Earlier this month, the 4A’s announced that it was pulling out of the Association of National Advertisers (ANA) “Transparency” panel scheduled during Advertising Week in New York City.
In light of the organization’s decision to break from ANA/ 4A’s joint media transparency initiative earlier this spring, ostensibly to chart its own course, this move comes as no surprise. However, it is nonetheless disappointing. After all, why wouldn’t the 4A’s and it member agencies want to share the dais with the ANA to address advertisers on the topic of transparency?
The quest for improved standards and performance related to transparency would benefit mightily from the involvement of the 4A’s. The ANA, advertisers and many within the agency community have sought the 4A’s cooperation on this issue and would welcome a united effort to address this topic.
Clearly a full-court press is necessary if the industry is going to improve both transparency and ultimately the level of trust between advertisers, agencies and publishers. Aside from the eye opening findings from ANA/ K2 study on media transparency, there have been two recent announcements that certainly seem to bolster the results of this study. First, just this past week Facebook indicated that it had misrepresented average viewing times for video ads played on its site. Secondly, the global agency holding company Dentsu came forward and cited multiple instances where there were “failures of placement,” “false reporting” and “inappropriate operations” which impacted over 100 of their clients. Dentsu’s CEO, Tadashi Ishii issued a statement saying that there were “instances where our invoices did not reflect actual results, resulting in unjust, overcharged billings.”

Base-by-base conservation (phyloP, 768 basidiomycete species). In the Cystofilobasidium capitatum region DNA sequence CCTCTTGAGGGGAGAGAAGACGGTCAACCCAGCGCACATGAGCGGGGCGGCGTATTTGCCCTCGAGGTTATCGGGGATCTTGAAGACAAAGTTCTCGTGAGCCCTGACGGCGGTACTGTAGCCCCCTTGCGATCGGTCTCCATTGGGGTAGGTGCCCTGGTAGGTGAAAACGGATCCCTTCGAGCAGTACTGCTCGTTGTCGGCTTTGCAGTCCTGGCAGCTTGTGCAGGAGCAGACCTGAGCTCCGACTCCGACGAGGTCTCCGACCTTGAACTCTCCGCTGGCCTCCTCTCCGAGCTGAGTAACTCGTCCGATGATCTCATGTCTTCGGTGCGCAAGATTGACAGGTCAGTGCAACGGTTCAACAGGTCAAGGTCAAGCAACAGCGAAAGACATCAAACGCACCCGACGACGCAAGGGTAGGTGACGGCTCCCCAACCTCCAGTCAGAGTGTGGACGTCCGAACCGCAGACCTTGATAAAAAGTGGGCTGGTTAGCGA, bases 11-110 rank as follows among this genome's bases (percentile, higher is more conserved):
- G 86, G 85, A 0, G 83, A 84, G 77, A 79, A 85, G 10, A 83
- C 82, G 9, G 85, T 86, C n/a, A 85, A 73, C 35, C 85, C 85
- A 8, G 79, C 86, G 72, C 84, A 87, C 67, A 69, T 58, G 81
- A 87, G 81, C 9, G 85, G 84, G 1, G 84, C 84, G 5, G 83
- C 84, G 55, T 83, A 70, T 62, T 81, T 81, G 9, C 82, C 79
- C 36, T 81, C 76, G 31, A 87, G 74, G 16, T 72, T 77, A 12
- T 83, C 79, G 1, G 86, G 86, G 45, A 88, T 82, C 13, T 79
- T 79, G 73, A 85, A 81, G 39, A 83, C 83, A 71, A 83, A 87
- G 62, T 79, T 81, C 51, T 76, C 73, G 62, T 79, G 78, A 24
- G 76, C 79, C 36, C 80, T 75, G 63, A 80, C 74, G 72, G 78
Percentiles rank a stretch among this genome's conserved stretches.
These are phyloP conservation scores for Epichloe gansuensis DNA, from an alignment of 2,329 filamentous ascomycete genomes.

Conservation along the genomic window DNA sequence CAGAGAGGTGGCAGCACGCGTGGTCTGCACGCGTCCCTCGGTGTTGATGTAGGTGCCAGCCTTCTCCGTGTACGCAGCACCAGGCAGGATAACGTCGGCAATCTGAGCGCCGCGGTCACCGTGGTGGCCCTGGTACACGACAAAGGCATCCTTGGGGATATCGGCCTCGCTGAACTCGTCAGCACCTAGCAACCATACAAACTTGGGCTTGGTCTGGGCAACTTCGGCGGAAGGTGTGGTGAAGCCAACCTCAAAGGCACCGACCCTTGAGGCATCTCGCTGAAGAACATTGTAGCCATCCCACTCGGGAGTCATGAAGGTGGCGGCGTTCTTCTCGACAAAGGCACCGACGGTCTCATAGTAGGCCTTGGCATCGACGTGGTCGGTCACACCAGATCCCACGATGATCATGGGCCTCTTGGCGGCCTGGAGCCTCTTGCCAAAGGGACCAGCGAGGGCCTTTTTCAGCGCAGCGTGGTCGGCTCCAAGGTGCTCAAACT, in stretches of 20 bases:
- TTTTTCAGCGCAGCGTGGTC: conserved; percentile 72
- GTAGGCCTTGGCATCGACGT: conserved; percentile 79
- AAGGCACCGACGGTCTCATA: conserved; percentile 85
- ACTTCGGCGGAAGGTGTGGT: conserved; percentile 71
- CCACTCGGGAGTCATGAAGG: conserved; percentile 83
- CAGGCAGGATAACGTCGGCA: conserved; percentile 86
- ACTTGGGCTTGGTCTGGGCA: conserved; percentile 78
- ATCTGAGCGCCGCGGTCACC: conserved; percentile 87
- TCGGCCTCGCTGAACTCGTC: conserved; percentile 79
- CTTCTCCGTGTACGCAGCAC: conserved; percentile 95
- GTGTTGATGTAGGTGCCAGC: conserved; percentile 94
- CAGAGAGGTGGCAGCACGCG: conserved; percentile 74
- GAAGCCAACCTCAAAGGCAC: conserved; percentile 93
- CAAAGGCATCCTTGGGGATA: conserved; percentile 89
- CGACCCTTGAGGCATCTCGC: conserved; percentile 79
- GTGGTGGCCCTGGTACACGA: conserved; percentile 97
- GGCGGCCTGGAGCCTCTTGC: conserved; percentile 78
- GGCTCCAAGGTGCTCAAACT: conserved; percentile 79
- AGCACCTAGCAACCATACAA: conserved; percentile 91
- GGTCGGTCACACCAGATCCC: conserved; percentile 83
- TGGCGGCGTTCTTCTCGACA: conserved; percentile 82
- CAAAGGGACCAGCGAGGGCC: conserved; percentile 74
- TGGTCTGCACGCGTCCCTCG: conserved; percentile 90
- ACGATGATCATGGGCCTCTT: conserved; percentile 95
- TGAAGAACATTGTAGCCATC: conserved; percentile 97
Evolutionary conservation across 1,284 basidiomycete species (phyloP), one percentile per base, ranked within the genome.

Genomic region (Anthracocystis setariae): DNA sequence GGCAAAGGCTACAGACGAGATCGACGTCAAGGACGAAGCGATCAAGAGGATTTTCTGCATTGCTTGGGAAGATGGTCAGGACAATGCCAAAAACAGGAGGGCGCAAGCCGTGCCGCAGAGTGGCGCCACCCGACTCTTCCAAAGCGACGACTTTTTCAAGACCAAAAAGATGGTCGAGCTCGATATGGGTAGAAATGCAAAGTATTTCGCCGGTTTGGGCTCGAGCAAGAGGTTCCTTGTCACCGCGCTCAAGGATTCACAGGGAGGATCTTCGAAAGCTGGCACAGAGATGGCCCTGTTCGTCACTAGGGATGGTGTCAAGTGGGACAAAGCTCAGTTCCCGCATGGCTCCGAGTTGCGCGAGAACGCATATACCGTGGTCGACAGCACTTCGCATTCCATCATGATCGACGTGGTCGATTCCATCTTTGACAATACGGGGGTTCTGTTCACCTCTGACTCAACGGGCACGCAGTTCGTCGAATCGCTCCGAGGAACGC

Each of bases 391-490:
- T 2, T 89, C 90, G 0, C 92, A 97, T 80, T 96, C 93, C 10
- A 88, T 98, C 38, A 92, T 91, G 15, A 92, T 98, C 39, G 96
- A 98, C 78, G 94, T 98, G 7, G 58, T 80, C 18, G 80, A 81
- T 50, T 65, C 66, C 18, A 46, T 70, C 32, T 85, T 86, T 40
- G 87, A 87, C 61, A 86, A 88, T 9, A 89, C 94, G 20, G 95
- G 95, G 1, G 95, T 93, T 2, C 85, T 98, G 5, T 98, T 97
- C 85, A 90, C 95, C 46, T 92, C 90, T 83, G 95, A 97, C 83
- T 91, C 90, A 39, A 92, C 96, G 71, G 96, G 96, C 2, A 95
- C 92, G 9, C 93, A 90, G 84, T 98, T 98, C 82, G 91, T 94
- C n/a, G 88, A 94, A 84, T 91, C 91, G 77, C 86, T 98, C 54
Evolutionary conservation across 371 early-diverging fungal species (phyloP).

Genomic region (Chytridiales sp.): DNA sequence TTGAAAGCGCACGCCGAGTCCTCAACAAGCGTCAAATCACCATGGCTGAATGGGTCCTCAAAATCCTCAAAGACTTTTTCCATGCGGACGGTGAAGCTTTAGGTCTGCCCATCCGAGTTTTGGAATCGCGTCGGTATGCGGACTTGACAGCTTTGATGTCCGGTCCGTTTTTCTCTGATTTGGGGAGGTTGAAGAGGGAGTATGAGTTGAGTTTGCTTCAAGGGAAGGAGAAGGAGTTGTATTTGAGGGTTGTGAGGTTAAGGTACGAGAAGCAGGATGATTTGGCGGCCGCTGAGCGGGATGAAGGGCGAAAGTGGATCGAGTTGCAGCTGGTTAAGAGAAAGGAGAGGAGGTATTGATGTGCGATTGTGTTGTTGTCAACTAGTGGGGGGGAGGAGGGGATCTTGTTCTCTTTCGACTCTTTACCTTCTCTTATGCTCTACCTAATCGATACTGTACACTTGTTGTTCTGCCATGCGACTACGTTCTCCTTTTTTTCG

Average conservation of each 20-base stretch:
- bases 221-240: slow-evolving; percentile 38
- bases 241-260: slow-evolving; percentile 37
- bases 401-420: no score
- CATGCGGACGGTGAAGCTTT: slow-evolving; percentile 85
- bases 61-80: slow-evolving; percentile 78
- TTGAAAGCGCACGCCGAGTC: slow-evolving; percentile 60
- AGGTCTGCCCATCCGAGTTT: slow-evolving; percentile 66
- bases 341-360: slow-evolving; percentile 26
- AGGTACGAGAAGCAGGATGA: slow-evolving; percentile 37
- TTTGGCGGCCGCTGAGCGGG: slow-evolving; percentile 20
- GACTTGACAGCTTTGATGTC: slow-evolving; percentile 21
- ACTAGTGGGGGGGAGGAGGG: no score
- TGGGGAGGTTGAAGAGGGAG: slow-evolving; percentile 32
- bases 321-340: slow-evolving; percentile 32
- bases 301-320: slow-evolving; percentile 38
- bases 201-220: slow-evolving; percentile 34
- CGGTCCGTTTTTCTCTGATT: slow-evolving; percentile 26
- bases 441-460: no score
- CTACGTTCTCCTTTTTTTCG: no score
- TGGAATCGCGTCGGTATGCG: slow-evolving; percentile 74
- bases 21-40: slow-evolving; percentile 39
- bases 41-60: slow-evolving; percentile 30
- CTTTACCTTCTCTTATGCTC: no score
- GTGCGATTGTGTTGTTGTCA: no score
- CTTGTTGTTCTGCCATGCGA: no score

Two agencies, Empower and Mediasmith, have pulled out of the 4A’s citing the associations failure to take a more progressive stance when it comes to working more closely with the ANA to resolve the issue of media transparency.
From the perspective of advertisers, they are rightly concerned about the issue of transparency and are taking matters into their own hands. Consider the September 23rd article in the Wall Street Journal; “Major Marketers Audit Agencies“ in which firms such as J.P. Morgan, General Electric Nationwide Mutual Insurance and Sears Holdings Corp. indicated that they “had hired outside counsel” to conduct audits, due in part to the ANA study. Additionally, the article identified more than a half-dozen other firms that are “trying to get more liberal auditing rights” to improve the protections afforded them under their Client/ Agency agreements.
Given the importance of transparency and full-disclosure in establishing productive, long-term relationships between advertisers and agencies it is unclear what the 4A’S hopes to gain with its current approach. While the 4A’s has issued transparency guidelines of their own, advertisers and many industry observers have indicated unequivocally that these guidelines are inherently biased in favor of the agency holding companies and that they simply don’t go far enough to address advertiser transparency concerns.
The very fact that many agencies are deriving non-transparent revenue from the budgetary dollars entrusted to them by advertisers is an affront to a principal-agent relationship. And even if, as some agency leaders have suggested, not all client/ agency contracts espouse a principal-agent relationship, it is simply not a good practice for an agency to leverage an advertiser’s funds for its financial benefit. This is particularly true when such gains undermine the notion of “objectivity” when it comes to the media investment counsel being provided by these agencies to their clients.
Noted novelist, Thomas Hardy once said that; “The resolution to avoid an evil is seldom framed till the evil is so far advanced as to make avoidance impossible.” One might argue that as an industry, when it comes to transparency, trust and their impact on client/ agency relationships the point in time to frame a resolution is long past due. Sadly, for the 4A’s, change is afoot and the organization’s actions may render it as an observer rather than a co-author of a doctrine for positive change.